Dexter Gordon: Fried Bananas
Dexter Gordon (tenor sax)
Homecoming: Live At The Village Vanguard (Columbia C2K 46824)
Composed by Dexter Gordon.
Recorded: live at the Village Vanguard, New York, December 1976
Rating: 90/100 (learn more)
After being cast against everyone's advice, Dexter Gordon was nominated for a "Best Actor" Oscar for his performance in Bertrand Tavernier's 1986 film Round Midnight. It was the story of Dale Turner, an expatriate American jazzman loosely based on Bud Powell and Lester Young, who finds more acceptance in Europe than in his own country. Despite a new life with less racism and more promise, the character is a helpless alcoholic who cannot be saved from his addictions no matter how much anyone cares.
In real life Dexter Gordon also had a drug problem and dealt with racism. He went to France in 1962 and did not return to New York for good until 1976. Acknowledged by this time as one of the great bebop saxophonists, his return was an event of some magnitude among jazz fans. After getting a few gigs under his belt, Gordon played a week's return engagement at the Village Vanguard, where recording equipment was set up for his "homecoming."
"Fried Bananas" is a bonus cut on this two-CD set and did not appear on the original album. It is not the strongest of compositions, but the musicianship mostly makes up for any weakness in melodic structure. Gordon was perhaps at the height of his powers in 1976. The same can be said for trumpeter Woody Shaw, the remarkable but ultimately tragic figure who joined Dexter's band upon Gordon's return from Europe. (This was really Louis Hayes's group with Gordon added.) The musical simpatico between Gordon and Shaw is an absolute wonder. Drummer Hayes is a man possessed as he leads the rhythmic charge. Gordon takes an extended and provocative solo, characteristically throwing in a barely recognizable popular quote here and there. He is followed by Shaw's fine turn. Fantastic playing! Shaw remains one of the most underappreciated jazz musicians ever. The impressive force that dominated much of what Dexter played around this time might be called "power-bebop." This band was a killing unit. Sadly, as I write these words 32 years after the recording; it has been just a few days since the death of pianist Ronnie Mathews, who also contributed an engaging solo to this piece.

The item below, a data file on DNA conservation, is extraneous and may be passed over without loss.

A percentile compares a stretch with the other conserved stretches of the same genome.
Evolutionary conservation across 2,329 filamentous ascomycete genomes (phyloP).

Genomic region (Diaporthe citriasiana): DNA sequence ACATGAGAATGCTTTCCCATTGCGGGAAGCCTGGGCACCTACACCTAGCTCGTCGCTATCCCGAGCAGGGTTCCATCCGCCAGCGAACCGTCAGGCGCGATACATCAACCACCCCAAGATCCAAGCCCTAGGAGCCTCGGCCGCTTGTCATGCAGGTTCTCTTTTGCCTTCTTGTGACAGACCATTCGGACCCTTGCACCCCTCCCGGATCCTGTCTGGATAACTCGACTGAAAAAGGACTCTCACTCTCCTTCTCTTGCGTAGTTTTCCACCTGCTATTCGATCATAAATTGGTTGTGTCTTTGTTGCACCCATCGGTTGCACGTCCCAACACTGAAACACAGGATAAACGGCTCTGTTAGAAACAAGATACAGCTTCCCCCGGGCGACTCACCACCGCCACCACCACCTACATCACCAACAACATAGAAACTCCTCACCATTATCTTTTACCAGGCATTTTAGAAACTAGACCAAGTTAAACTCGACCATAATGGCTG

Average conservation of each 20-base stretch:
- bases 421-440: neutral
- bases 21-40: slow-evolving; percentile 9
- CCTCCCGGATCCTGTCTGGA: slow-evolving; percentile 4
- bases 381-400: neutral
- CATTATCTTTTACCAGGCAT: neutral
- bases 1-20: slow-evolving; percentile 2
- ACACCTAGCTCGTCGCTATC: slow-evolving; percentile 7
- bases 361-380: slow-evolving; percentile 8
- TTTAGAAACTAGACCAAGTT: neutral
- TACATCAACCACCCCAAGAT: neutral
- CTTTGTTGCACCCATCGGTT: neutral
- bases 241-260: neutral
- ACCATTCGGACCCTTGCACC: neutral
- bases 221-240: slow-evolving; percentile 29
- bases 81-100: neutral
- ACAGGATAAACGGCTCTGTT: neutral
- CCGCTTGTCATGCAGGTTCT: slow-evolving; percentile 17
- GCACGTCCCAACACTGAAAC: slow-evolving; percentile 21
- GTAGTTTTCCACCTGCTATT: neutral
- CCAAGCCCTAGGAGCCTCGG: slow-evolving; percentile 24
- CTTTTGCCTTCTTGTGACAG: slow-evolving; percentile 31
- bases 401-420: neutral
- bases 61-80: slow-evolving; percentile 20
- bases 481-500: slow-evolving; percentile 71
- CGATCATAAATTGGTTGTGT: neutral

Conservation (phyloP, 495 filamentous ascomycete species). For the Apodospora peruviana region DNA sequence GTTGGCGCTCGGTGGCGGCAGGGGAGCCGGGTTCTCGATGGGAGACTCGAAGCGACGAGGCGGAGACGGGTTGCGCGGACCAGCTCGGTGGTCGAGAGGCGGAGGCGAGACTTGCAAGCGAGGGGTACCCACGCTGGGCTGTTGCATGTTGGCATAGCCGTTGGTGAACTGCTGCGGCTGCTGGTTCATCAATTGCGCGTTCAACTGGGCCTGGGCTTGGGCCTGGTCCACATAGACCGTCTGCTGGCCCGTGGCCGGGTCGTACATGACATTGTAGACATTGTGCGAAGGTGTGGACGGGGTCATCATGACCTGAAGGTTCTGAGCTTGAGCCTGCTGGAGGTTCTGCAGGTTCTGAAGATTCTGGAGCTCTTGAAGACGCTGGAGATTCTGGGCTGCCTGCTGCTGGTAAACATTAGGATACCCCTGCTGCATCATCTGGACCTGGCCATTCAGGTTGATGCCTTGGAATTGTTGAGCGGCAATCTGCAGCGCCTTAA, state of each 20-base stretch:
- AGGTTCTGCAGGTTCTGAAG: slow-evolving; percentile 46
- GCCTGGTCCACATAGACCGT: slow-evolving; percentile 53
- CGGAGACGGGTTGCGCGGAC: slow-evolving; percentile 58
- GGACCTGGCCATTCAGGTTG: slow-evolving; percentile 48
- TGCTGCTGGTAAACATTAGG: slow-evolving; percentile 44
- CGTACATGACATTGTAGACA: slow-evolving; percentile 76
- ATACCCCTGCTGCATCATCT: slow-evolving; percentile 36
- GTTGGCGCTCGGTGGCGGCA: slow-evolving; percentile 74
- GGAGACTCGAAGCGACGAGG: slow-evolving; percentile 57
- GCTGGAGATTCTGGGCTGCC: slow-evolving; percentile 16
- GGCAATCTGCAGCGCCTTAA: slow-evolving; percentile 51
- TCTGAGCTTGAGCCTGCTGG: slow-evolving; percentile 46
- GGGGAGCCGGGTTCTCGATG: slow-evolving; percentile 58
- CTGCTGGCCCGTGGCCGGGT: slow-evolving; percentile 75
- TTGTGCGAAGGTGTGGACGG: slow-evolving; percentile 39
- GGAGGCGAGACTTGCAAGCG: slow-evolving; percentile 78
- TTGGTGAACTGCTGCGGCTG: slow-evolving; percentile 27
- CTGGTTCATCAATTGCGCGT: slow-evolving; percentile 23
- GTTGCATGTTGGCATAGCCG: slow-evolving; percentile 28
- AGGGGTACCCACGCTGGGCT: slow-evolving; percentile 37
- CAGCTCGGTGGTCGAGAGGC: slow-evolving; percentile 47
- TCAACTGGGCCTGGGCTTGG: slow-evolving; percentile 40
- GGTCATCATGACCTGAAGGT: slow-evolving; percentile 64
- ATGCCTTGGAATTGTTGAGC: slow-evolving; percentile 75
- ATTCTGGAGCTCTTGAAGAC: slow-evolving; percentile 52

Many have called Round Midnight the greatest of all jazz films. It says volumes about the attitude in the USA toward jazz that it was not produced by an American. Gordon's acting was excellent. There was some outstanding music played as well. But in the end, to me, it was just another downer jazz movie. I wish someone would make an uplifting jazz movie for a change.
Reviewer: Walter Kolosky